Dr. Derrick A. Bell, Jr., and Rev. Dr. James A. Forbes, Jr. led the Colin Powell Center for Policy Studies' inaugural New York Life Colloquium, "The Courts, the Churches, and African Americans: Legacy and Contemporary Challenge," on December 4 at The City College of New York. The event was the first of a twice-a-year series of lectures made possible by the New York Life Endowment for Emerging African American Issues.


Michael Sorkin, director of the graduate program in Urban Design in The City College of New York School of Architecture, Urban Design and Landscape Architecture (SAUDLA), was officially named Distinguished Professor of Architecture. The CUNY Board of Trustees approved the promotion at its January 28 meeting.

The City College of New York School of Architecture, Urban Design and Landscape Architecture offered its Spring 2008 Lecture Series, consisting of six lectures and entitled "Architecture: A Social Vision." The series was sponsored by F.J. Sciame Construction Co.

The Universal Transportation Model Simulation Center (UTMSC) at The City College of New York, which runs real-time model simulations and analyzes and offers solutions for transportation problems in the New York metropolitan area, commenced operations on March 28. Manhattan Borough President Scott M. Stringer and CCNY President Dr. Gregory H. Williams inaugurated the facility, the latest in intelligent transportation systems.

David L.V. Bauer, a junior majoring in chemistry and member of the Class of 2009 at the Macaulay Honors College at The City College of New York, was selected as a 2008 Truman Scholar by the Harry S. Truman Scholarship Foundation.

Anne Tan, a junior in The Macaulay Honors College at The City College of New York, was the winner of the first Art Stevens CCNY/PRSA-NY Public Relations Scholarship. The $5,000 scholarship is a gift from Art Stevens, a 1957 CCNY graduate and distinguished leader in the public relations profession and the PRSA-NY (Public Relations Society of America — New York Chapter). The award will be made annually during the Spring semester.

On March 1, 2008, The Grove School of Engineering at The City College of New York welcomed its newest faculty member when Distinguished Professor of Chemical Engineering Sanjoy Banerjee arrived from his previous academic home at the University of California, Santa Barbara. In addition to his faculty appointment, Professor Banerjee serves as Director of the Institute for Sustainable Energy Technologies at CCNY.

The City College of New York Center for Worker Education (CWE) launched the first Distinguished Professors, Distinguished Lecturers and Endowed Chairs Lecture Series. The series, consisting of 13 lectures over 15 weeks, aimed to expose CUNY students and the Lower Manhattan community to some of City College's best minds. It ran from September 8 through December 15.


David L.V. Bauer, a senior chemistry major in the Macaulay Honors College at The City College of New York, was named a 2009 Rhodes Scholar. Mr. Bauer had previously won First Prize in the Intel Science Talent Search in 2005 while a student at Hunter College High School, as well as a string of national scholarship competitions, including a Harry S. Truman Scholarship for Public Service in 2008 and a Barry M. Goldwater Scholarship in 2007.

In March, CUNY Chancellor Matthew Goldstein, '63, announced a gift from Bernard Spitzer, '43, in the amount of $25 million to The City College of New York. The gift, provided through the Bernard and Anne Spitzer Charitable Trust, was gratefully acknowledged by naming the CCNY architecture school The Bernard and Anne Spitzer School of Architecture. The school was officially renamed in a dedication ceremony on September 16.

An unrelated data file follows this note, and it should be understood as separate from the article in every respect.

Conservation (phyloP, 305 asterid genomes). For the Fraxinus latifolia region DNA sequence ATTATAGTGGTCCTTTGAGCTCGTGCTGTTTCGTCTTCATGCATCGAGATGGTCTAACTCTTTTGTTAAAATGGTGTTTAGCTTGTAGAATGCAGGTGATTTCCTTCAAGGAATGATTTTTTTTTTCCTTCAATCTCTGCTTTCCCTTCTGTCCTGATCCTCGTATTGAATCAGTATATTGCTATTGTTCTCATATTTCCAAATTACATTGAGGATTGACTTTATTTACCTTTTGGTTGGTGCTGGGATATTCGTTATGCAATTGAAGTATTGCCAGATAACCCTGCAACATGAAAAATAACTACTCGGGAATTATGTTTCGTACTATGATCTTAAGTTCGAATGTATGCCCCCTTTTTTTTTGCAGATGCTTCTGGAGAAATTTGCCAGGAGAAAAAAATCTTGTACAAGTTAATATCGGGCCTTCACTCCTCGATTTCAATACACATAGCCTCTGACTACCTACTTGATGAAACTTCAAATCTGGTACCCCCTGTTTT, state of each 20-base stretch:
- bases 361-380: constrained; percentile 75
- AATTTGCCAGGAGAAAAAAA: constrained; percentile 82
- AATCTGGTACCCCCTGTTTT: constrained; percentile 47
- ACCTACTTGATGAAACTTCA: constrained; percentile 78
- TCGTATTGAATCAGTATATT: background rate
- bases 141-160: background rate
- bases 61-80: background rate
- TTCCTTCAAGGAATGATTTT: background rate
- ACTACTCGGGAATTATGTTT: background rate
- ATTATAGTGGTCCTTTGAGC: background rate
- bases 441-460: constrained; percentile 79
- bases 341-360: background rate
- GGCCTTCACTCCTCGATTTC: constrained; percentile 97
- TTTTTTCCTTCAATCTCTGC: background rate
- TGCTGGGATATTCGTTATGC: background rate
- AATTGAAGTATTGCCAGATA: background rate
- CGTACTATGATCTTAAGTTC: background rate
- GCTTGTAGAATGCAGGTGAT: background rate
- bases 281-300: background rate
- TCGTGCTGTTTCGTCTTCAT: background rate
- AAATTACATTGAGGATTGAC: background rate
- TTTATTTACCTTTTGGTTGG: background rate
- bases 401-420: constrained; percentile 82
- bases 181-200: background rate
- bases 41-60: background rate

Forensic DNA expert Dr. John M. Butler delivered the second annual Louis Levine - Gabriella de Beer Lecture in Genetics on March 24. His topic was "Beyond CSI: Exciting Applications of Forensic DNA." The Louis Levine - Gabriella Beer Lecture in Genetics was established by Gabriella De Beer in memory of her husband, Professor Louis Levine, who taught in the Department of Biology and The Sophie Davis School of Biomedical Education.

Don Gomez, a junior at CCNY, a Colin Powell Fellow with the Colin Powell Center for Policy Studies, and a veteran of the U.S. Army who had two tours of duty in Iraq, was named a 2009 Truman Scholar in March. The Truman Scholarship provides up to $30,000 in funding to students pursuing graduate degrees in public service fields. It is one of the most prestigious and competitive of all national scholarship programs.

Michael Sorkin, Distinguished Professor of Architecture and Director of the Graduate Urban Design Program at CCNY, was elected a Fellow of the American Academy of Arts and Sciences in the spring, and officially inducted in a ceremony at the Academy headquarters in Cambridge, Massachusetts in October.

In May, City College seniors Martin Detchkov and Mario A. Pinto were awarded the 2009 Jonas E. Salk Award, which supports study at medical school.

Jeremy Joffee, a 2008 graduate of the M.F.A. program in Media Arts Production at City College, received the Silver Medal in the 36th Annual Student Academy Awards for his thesis film, The Bronx Balletomane. He was the second City College student in three years to be recognized by the Academy of Motion Picture Arts & Sciences.

Dr. Marilyn Hoskin became Dean of Social Science at CCNY as of September 1. A political scientist with 24 years of experience in academic leadership, she previously served as Dean of the College of Liberal Arts at the University of New Hampshire. She succeeded Dr. Brett Silverstein, who resumed teaching as Presidential Professor of Psychology.

Early in the fall 2009 term, Dr. Gregory H. Williams, 11th President of The City College of New York, announced his resignation, effective November 1, to become President of the University of Cincinnati. Everyone at City College wished him well and thanked him for his eight years of exemplary leadership and service. In October, it was announced that Dr. Robert E. Paaswell, a Distinguished Professor of Civil Engineering who came to City College in 1990 as Director of the federally supported University Transportation Research Center (UTRC), was appointed Interim President of the City College of New York.